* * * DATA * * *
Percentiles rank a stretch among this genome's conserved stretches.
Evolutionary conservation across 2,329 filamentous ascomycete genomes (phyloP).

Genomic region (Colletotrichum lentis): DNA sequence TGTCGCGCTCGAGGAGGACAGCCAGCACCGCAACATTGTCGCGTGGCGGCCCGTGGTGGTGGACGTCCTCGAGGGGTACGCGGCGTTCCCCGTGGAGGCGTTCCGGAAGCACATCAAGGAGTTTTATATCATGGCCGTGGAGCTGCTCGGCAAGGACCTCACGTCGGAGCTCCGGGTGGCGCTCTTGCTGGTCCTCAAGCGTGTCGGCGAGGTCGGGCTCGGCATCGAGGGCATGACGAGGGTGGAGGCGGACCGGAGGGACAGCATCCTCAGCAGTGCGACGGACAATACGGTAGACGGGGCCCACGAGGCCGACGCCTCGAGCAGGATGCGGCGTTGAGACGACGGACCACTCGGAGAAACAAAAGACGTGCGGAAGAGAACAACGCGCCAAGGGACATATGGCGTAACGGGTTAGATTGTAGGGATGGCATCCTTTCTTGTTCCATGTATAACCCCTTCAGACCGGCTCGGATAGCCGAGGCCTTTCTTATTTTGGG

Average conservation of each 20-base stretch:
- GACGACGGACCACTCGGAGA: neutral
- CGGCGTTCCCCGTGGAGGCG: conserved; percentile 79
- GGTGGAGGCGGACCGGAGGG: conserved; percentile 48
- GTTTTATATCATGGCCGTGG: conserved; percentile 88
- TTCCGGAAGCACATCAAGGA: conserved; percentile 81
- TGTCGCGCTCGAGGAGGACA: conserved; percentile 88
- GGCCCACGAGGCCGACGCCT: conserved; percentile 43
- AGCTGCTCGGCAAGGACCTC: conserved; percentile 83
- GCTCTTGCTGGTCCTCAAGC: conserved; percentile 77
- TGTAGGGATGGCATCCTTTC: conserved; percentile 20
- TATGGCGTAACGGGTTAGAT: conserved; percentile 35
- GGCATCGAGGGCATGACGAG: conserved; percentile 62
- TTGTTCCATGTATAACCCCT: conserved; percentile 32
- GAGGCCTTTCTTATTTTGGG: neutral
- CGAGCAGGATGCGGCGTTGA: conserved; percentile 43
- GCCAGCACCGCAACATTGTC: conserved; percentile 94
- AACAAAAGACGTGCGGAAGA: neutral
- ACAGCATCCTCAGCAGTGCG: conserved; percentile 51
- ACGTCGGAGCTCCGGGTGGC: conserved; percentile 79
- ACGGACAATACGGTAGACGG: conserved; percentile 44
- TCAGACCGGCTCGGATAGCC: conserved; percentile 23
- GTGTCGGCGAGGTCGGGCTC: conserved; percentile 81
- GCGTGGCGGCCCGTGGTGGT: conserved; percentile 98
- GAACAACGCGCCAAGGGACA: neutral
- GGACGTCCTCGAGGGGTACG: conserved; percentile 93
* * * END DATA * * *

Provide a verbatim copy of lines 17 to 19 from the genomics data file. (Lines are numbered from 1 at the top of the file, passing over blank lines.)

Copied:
- TTGTTCCATGTATAACCCCT: conserved; percentile 32
- GAGGCCTTTCTTATTTTGGG: neutral
- CGAGCAGGATGCGGCGTTGA: conserved; percentile 43